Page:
Friday, March 13, 2015

Freebie Time! Using Analogy Charts in Guided Reading Word Study

I'm linking up with Teaching Blog Addict for another Freebie Friday! You can click the image above or HERE to download your freebie. Ratings are appreciated! :)

In my RtI groups, I have students working on Guided Reading Levels G and higher.  We often use an Analogy Chart during the Word Study portion of our Guided Reading group.  An Analogy Chart is a similar term for T-Chart.  The students have two columns to write and sort dictated words by their spelling patterns. 

I use an Analogy Chart to teach the students various skills, such as the silent e rule, vowel patterns or word endings.  You can gradually increase the challenge by dictating words with different rimes, as well as adding blends, digraphs, prefixes and suffixes, depending on the students' Guided Reading Level.  

Students are given two *key* words they can easily spell.  They write those two words at the top of their Analogy Chart.   Dictate new, unknown words and have students repeat the word after you, attending to the targeted skill.  Students then write the words in the appropriate column.

Jan Richardson offers various tips in her book, The Next Step in Guided Readingfor teachers using Analogy Charts with their students.  Below are two tips I found to be very useful.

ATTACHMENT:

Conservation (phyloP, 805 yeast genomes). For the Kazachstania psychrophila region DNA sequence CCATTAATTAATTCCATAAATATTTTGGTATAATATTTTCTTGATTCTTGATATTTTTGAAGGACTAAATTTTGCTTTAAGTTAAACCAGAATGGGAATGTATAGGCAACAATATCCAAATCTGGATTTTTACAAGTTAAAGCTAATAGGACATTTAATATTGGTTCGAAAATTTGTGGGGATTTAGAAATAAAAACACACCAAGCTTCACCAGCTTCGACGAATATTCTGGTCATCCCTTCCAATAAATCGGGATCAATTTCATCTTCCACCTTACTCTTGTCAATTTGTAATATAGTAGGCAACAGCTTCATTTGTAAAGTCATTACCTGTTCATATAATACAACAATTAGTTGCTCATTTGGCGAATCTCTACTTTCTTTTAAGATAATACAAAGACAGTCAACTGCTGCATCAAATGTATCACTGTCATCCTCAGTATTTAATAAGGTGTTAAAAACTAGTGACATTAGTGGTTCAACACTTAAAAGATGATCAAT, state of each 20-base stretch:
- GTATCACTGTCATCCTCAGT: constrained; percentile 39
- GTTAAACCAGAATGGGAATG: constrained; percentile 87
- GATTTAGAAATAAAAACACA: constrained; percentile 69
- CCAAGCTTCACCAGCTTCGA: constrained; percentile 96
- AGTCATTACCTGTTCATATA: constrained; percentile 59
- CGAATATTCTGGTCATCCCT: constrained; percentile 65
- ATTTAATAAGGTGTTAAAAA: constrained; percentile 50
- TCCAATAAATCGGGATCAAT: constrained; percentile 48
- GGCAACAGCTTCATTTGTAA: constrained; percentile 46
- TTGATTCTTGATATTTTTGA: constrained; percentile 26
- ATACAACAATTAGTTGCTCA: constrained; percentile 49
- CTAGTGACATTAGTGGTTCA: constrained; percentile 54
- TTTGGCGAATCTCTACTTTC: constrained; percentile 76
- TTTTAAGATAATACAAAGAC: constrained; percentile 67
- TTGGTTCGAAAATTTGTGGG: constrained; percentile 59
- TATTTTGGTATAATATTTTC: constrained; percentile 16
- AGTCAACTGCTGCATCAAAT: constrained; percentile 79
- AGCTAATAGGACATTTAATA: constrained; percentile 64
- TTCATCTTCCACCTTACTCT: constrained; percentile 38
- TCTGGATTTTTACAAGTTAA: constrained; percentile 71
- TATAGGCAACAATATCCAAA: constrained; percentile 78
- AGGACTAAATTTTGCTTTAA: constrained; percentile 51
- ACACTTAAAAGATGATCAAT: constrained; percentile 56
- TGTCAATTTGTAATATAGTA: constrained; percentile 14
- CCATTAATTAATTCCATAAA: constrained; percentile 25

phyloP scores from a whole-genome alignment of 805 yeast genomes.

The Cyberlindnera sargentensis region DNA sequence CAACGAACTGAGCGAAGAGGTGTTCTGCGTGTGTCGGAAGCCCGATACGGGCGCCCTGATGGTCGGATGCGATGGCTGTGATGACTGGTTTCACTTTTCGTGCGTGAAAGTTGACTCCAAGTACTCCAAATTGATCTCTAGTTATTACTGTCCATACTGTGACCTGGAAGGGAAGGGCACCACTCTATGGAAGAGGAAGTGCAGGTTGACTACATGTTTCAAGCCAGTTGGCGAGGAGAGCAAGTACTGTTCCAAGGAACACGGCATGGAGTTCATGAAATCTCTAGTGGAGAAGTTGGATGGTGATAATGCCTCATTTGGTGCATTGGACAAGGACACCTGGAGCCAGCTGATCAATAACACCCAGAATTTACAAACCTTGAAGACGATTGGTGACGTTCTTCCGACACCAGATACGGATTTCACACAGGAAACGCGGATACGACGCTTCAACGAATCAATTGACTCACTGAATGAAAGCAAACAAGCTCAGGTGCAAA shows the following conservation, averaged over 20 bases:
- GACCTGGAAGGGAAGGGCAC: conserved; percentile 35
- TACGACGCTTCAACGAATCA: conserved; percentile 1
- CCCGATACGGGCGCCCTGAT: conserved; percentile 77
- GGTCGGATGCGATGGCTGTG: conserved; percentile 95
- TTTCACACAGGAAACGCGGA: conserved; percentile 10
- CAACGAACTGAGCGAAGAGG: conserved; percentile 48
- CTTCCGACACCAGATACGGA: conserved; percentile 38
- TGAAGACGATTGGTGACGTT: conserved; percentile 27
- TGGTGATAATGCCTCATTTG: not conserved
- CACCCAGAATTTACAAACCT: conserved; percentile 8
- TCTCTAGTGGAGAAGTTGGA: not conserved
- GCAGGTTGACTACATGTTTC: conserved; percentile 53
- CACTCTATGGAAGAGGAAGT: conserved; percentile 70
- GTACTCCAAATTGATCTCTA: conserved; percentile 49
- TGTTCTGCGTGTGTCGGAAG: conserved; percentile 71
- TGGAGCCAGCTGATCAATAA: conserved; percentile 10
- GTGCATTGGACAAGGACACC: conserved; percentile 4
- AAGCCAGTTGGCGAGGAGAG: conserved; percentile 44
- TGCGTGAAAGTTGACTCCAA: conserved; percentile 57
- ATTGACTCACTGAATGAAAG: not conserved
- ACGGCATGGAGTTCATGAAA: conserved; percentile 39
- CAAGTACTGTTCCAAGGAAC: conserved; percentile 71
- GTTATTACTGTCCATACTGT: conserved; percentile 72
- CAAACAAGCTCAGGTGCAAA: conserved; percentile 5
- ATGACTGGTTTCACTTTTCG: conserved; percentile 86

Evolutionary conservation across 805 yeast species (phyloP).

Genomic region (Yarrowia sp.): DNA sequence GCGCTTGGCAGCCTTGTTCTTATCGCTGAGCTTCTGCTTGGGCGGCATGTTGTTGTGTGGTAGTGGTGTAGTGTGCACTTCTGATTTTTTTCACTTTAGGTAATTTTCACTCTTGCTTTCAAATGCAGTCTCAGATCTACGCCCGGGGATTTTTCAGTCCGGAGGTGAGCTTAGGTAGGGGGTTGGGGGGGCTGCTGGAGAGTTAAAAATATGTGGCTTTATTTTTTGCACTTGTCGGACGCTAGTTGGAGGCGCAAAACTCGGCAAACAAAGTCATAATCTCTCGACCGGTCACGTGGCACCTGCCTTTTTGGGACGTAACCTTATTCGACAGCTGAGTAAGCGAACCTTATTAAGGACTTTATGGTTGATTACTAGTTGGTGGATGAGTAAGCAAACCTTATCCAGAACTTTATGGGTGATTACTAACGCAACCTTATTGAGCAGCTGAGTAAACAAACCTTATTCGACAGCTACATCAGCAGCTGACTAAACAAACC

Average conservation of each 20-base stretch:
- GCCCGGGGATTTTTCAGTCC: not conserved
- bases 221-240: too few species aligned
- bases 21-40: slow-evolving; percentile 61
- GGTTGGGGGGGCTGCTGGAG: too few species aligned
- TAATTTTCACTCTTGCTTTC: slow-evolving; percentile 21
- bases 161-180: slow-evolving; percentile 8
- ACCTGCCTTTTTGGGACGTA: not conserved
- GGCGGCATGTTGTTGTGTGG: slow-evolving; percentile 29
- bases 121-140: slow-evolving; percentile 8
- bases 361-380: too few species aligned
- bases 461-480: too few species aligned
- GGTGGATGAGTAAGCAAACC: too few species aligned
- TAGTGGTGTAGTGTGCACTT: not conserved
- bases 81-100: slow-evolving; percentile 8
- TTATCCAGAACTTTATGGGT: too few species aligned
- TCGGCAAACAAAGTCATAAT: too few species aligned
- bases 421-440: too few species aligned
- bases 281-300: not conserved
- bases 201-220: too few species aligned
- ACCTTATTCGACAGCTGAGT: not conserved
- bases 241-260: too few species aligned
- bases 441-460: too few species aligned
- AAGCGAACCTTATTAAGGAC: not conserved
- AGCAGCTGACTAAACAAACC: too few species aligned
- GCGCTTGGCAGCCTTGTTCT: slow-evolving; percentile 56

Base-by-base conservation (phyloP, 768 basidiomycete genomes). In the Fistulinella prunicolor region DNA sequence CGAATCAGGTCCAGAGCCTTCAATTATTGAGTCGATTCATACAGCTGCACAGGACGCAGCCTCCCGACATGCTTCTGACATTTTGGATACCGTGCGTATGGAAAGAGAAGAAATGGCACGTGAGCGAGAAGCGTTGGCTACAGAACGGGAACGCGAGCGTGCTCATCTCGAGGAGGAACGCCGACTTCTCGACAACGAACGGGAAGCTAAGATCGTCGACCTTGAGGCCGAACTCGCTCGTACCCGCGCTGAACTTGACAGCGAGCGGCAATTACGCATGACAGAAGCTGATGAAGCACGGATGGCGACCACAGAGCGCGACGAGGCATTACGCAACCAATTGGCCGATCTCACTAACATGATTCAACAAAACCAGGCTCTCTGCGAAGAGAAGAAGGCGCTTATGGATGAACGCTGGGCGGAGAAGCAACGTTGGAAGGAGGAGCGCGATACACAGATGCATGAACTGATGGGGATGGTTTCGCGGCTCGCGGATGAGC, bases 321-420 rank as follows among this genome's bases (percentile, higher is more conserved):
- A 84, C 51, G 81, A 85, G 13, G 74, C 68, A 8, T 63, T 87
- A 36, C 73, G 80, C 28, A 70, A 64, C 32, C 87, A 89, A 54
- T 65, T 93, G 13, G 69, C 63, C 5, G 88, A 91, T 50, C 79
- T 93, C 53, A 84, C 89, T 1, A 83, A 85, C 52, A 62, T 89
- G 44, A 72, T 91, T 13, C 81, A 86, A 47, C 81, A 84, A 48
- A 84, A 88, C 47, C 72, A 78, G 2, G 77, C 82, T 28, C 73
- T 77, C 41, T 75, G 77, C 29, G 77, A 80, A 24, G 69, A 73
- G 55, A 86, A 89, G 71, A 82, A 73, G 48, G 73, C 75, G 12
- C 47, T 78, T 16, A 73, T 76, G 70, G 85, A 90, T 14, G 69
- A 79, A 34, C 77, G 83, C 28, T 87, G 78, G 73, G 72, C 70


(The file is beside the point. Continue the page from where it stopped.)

Tip #1 from Jan Richardson 
*Do not use Analogy Charts until students are at a Level G, so they can develop the necessary phonemic awareness skills for blends and vowels.
 Tip #2 from Jan Richardson 
*Avoid dictating words the students already know how to spell, so they are forced to use the analogy strategy. 

Hope you find the tips and freebie useful in your classroom.  Thanks to Hello & KG Fonts, Educlips, Melonheadz, and Coffee Kids & Compulsive Lists for the fun graphics and fonts! Happy Friday and don't forget to link up your freebie with Teaching Blog Addict!


  1. Aren't analogy charts great? We do this but call it word sorting. Those little ones in RTI certainly need the extra practice, don't they? Love your cute freebie!
    Conversations in Literacy

    1. They certainly do need tons of extra practice.;) Thanks for stopping by, Lori. I appreciate your comments! :)

  2. What a great resource! I teach first grade so my kiddos are mostly reading level G at this point in the year. Thanks for sharing! :-)

    1. My pleasure, Diana! Thanks for stopping by to comment. Have a great weekend! ;)


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